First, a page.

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INTRODUCTION: We describe two measures adopted in hemodialysis outpatient population in order to reduce Central Venous Catheter (CVC) related infections. The first is a nurse staff training in the field project and the second deals with the employment of chlorhexidine-impregnated dressing devices. These actions were performed after high infection rates were observed through a dedicated register.

MATERIALS AND METHODS: In the limited assistance dialysis center, direct observation (12/2012-02/2013) quantified the gap between the observed and expected health care behaviour. Training needs were defined and a 40 hours nurse staff training in the field was performed on two occasions. In the hospital dialysis center, we introduced alcoholic 2% chlorhexidine solution and chlorhexidine-impregnated dressing devices to the exit site (CHG-Tegaderm and BioPatch). Infections (cumulatively bacteremia/sepsis/skin exit/subcutaneous tunnel) were monitored continuously.

RESULTS: Infection rates at the two locations were progressively reduced, reaching a value of zero at the limited assistance center. Nurse staff training in the field produced: two patient reports and three CVC management protocols, Italian language translation of the “The 5 moments of dialysis” WHO poster, alcoholic 2% chlorhexidine adoption to exit-site medication and improvement of environment cleaning/sanitation actions.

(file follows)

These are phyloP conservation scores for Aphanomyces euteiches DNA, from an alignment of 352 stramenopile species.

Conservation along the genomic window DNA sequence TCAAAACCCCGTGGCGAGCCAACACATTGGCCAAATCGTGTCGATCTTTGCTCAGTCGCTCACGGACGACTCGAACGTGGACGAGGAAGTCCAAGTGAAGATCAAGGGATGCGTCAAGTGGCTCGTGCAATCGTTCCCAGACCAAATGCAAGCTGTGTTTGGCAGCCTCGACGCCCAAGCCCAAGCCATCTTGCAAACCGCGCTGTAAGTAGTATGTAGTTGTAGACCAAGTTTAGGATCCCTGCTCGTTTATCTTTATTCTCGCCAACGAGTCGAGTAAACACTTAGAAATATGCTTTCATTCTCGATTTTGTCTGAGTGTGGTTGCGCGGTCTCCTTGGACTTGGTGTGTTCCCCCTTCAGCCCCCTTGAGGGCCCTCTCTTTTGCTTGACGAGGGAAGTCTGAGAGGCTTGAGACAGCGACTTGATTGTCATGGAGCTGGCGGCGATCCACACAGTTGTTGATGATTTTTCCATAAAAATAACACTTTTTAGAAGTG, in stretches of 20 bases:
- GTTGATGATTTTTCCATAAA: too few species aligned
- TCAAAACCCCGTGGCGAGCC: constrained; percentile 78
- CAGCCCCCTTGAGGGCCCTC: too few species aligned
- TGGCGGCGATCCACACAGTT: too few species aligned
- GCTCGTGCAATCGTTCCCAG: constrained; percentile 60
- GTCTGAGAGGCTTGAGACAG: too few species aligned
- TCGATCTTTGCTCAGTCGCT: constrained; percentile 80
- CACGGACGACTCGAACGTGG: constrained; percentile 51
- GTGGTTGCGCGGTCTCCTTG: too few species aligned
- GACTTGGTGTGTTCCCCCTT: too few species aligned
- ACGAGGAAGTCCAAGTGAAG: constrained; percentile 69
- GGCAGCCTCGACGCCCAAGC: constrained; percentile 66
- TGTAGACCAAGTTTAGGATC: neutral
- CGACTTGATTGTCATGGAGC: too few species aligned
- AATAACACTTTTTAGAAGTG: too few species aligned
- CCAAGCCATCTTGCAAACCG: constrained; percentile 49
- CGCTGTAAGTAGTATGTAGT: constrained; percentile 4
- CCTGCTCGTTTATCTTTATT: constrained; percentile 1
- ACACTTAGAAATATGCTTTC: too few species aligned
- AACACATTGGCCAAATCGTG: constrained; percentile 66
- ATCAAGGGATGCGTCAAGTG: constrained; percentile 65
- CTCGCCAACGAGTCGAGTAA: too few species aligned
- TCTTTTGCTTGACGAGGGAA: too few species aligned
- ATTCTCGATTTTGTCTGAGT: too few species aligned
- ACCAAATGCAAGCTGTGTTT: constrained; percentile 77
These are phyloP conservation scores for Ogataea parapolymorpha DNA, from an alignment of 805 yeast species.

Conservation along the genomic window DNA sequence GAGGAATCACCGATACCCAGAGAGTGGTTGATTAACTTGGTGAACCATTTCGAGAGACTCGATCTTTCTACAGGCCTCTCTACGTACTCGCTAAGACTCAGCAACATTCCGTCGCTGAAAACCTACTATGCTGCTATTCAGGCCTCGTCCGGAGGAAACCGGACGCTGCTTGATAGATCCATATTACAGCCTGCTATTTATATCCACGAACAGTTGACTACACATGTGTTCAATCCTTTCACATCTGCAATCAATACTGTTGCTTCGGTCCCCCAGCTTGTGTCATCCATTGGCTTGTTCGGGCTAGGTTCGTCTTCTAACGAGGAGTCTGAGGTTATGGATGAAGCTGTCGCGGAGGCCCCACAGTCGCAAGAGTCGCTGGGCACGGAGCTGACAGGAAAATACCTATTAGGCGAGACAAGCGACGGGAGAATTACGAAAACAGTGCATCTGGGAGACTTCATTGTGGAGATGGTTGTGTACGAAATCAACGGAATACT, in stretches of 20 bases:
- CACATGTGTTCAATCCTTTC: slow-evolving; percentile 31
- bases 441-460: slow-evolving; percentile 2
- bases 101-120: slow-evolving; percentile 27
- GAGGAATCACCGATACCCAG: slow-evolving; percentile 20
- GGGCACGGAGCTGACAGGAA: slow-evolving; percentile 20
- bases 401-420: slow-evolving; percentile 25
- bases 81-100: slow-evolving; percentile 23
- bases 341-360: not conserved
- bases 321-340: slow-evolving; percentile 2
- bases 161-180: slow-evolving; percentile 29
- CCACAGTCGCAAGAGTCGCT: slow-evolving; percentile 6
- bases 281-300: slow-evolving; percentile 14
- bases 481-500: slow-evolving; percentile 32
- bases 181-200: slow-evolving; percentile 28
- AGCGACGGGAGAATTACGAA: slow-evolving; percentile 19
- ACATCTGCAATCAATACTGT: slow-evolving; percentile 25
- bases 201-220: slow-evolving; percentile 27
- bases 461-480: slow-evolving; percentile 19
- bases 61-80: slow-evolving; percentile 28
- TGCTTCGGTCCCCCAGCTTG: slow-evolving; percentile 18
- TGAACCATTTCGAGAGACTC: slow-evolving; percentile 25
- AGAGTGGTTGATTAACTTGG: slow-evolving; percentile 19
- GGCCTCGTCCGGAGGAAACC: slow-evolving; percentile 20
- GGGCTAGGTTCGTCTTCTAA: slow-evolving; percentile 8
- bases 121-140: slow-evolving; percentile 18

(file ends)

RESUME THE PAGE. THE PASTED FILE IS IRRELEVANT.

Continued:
CONCLUSIONS: Our experience shows that continuously monitoring infection rates represents the first step for timely corrective action. The continuous updating of health personnel, codified prevention measures and an ongoing commitment to raise awareness in a routine practice, allows us to obtain the goal of “getting to zero infections”. The staff training produced equal or superior results compared to the isolated use of new chlorhexidine-impregnated dressing devices.


Leonardi, G., Finotto, G., Talaia, M., Nappo, A., Dolla, C., Di Vico, M.C., Diena, D., Linsalata, A., Guarena, C., Barbaro, S. and Biancone, L. (2015) Getting to zero infections” in hemodialysis. Giornale Italiano di Nefrologia. 32(5). .

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